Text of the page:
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Minister backs UK edtech sector – Bett 2020

The UK edtech sector can play a “fundamental role” in the country’s educational exports, the UK universities minister Chris Skidmore has said.

The minister reiterated the importance of edtech in raising the profile of UK education at a global scale Photo: The PIE News

"For us, Brexit represents an opportunity: a new era of global collaboration"

Speaking at the 2020 Bett Show in London, the minister reiterated the importance of edtech in raising the profile of UK education at a global scale as it featured as a key component in the UK’s international education strategy, released in 2019.

“I believe that edtech can play a fundamental role in increasing the profile of UK education”

“For us, Brexit represents an opportunity: a new era of global collaboration,” he said.

“We’ll be looking to forge even closer ties with partners across the world in all areas. But especially in edtech, so that we can learn from each other and drive innovation forward everywhere.

“I believe that edtech can play a fundamental role in increasing the profile of UK education abroad, and that is why edtech features so prominently in the education strategy,” he added.

The minister praised edtech as a method to counter essay mills, which “have the potential to undermine the wider integrity of higher education right across the world”.

He cited university partnerships with companies such as US company Turnitin, which develop plagiarism detection software while Nottingham Trent University’s wellbeing dashboard is also helping to “spot students who may be struggling in the new environment”.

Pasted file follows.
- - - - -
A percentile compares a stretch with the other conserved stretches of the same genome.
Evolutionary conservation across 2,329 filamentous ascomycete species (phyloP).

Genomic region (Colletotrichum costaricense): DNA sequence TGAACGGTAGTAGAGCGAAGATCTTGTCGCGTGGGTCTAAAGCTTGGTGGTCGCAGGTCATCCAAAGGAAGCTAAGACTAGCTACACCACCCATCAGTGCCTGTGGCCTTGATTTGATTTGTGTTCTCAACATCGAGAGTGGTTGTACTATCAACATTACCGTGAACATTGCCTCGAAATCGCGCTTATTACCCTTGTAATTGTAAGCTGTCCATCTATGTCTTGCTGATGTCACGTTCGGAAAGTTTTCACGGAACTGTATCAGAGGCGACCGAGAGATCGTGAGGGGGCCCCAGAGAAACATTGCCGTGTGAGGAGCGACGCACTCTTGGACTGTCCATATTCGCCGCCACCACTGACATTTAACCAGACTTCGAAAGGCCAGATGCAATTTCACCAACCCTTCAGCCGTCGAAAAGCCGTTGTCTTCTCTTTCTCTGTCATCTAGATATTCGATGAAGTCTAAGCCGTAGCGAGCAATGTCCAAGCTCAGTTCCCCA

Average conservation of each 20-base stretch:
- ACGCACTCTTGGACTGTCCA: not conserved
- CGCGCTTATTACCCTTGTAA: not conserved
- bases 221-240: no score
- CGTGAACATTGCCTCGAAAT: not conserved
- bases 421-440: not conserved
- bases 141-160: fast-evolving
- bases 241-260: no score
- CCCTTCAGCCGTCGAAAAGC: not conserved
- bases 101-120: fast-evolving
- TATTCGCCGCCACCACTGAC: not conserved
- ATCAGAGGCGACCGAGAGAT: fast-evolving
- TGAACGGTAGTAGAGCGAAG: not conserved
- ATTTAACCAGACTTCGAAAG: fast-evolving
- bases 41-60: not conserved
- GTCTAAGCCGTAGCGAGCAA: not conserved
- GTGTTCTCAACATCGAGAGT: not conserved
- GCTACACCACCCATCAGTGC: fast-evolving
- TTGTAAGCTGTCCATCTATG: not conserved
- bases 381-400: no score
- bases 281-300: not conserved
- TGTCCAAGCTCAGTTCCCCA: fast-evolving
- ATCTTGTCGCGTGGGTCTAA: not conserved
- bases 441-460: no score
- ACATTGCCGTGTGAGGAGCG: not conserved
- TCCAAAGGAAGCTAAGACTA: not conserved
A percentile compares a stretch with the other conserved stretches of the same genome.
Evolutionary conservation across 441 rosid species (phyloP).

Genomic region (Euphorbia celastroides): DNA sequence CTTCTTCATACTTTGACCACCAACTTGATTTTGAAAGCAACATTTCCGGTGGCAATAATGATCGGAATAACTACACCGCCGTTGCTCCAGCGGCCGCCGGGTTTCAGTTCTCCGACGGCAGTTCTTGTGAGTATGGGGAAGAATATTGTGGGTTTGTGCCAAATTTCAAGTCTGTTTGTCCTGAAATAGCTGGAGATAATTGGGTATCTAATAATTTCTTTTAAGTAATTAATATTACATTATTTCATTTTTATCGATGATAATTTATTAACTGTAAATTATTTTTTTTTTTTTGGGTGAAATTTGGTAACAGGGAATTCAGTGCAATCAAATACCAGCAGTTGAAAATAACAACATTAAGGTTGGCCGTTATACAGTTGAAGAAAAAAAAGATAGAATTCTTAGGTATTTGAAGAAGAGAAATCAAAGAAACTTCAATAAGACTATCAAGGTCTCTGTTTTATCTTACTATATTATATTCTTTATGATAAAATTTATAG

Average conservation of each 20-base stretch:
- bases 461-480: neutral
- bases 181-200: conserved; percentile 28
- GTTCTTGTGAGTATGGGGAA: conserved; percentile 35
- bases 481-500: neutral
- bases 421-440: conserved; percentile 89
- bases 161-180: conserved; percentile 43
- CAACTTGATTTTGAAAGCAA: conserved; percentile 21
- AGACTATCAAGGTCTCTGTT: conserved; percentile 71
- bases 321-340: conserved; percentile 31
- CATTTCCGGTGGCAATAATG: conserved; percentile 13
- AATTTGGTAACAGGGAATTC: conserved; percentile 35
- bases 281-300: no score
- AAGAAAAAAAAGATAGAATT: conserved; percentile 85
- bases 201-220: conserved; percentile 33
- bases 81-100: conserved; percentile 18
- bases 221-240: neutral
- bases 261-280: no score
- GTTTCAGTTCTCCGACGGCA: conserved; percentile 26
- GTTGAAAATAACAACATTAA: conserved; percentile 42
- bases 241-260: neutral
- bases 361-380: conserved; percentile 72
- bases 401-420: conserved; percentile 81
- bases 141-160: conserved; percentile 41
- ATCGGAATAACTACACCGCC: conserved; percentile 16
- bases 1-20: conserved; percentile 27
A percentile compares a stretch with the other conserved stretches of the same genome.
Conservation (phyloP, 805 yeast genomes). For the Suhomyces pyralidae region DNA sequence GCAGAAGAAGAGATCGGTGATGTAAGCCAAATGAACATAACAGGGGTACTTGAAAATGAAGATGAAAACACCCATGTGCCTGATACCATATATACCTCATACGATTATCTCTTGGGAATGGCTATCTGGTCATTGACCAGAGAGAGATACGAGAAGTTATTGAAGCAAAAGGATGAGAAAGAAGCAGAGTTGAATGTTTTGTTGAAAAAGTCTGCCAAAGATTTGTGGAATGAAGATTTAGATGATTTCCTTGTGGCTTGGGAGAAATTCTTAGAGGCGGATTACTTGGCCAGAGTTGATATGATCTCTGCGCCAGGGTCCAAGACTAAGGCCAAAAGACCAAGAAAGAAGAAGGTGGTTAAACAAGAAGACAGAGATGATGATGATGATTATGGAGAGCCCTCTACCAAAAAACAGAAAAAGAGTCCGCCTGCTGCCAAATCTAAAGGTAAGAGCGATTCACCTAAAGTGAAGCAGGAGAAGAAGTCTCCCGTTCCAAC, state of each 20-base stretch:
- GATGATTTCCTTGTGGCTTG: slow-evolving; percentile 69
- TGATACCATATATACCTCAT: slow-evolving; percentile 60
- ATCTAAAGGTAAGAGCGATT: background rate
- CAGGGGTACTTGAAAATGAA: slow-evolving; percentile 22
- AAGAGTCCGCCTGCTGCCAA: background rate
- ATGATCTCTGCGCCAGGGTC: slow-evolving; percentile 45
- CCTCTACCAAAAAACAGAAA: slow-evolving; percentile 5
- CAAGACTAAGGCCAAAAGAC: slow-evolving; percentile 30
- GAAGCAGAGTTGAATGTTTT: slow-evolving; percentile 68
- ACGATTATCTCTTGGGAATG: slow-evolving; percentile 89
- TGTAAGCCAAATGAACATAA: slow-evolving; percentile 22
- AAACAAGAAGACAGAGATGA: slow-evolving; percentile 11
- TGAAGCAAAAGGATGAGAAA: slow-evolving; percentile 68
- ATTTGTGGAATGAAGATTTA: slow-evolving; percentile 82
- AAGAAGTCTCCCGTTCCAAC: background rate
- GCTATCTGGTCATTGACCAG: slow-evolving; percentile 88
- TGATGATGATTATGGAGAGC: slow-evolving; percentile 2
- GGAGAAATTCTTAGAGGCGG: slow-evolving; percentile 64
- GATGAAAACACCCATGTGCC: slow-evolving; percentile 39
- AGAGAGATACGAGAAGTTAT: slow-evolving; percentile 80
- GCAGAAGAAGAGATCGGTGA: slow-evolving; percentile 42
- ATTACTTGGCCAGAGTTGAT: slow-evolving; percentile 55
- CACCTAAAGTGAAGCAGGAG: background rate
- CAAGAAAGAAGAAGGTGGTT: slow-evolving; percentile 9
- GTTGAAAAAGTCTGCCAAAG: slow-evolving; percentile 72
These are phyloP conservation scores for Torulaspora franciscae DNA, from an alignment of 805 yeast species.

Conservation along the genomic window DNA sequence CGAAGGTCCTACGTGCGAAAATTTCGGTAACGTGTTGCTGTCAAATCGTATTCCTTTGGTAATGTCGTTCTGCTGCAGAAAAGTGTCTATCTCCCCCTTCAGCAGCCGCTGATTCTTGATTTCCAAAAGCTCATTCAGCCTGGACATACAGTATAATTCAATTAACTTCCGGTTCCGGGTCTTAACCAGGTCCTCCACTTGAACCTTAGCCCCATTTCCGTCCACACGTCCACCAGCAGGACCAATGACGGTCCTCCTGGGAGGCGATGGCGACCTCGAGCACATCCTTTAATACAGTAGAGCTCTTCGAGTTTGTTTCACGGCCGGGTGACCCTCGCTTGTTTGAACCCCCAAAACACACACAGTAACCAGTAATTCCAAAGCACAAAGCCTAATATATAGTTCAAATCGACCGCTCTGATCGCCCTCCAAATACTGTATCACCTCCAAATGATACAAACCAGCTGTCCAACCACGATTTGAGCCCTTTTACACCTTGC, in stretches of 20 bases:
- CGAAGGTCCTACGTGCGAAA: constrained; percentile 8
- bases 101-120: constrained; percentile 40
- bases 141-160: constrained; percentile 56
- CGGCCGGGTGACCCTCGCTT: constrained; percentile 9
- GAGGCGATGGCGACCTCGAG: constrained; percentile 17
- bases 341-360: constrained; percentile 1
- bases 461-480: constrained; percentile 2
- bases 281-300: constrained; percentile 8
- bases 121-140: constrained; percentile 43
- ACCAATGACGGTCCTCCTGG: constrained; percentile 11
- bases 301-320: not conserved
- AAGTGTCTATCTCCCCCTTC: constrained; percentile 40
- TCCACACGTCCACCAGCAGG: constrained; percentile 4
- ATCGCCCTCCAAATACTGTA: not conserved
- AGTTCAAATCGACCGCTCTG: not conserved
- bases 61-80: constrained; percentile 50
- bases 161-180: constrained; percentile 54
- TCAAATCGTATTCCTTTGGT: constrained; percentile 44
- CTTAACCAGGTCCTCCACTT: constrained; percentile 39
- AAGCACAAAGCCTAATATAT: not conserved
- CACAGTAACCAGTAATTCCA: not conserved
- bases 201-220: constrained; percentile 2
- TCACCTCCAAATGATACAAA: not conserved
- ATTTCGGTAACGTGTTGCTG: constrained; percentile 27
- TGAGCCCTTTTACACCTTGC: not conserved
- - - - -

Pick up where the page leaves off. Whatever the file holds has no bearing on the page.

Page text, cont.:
Technology like this could make a “real difference”, Skidmore explained.

In the UK, UCL’s six-month mentoring and consultancy EDUCATE program has “worked tirelessly over the past three years” to help edtech startup develop products that will improve teaching and learning in schools.

It has helped 270 companies in the UK up until now, and in 2020 it will begin franchising the program to international universities, Skidmore noted.

“They will be building an impressive new digital edtech support community that I believe will benefit everyone involved,” he said.

The minister also praised UK edtech for opportunities it offers for some of the most marginalised countries in the world.

The UK’s department of international development has been working on a number of projects, including an app for teachers in northern Nigeria to offer advice, support and free classroom materials.

Skidmore added that the UK government’s EdTech Hub in collaboration with the World Bank, British universities, global education experts and the Gates Foundation forms the “largest-ever edtech research and innovation projects”, and ensures that the UK is “helping these communities in the best way we can”.

“So, as you can see, the UK is doing a number of things on a variety of different levels to lead on the world stage—and to forge ever-closer ties with other countries so that we can make the most of the technological revolution together,” he added

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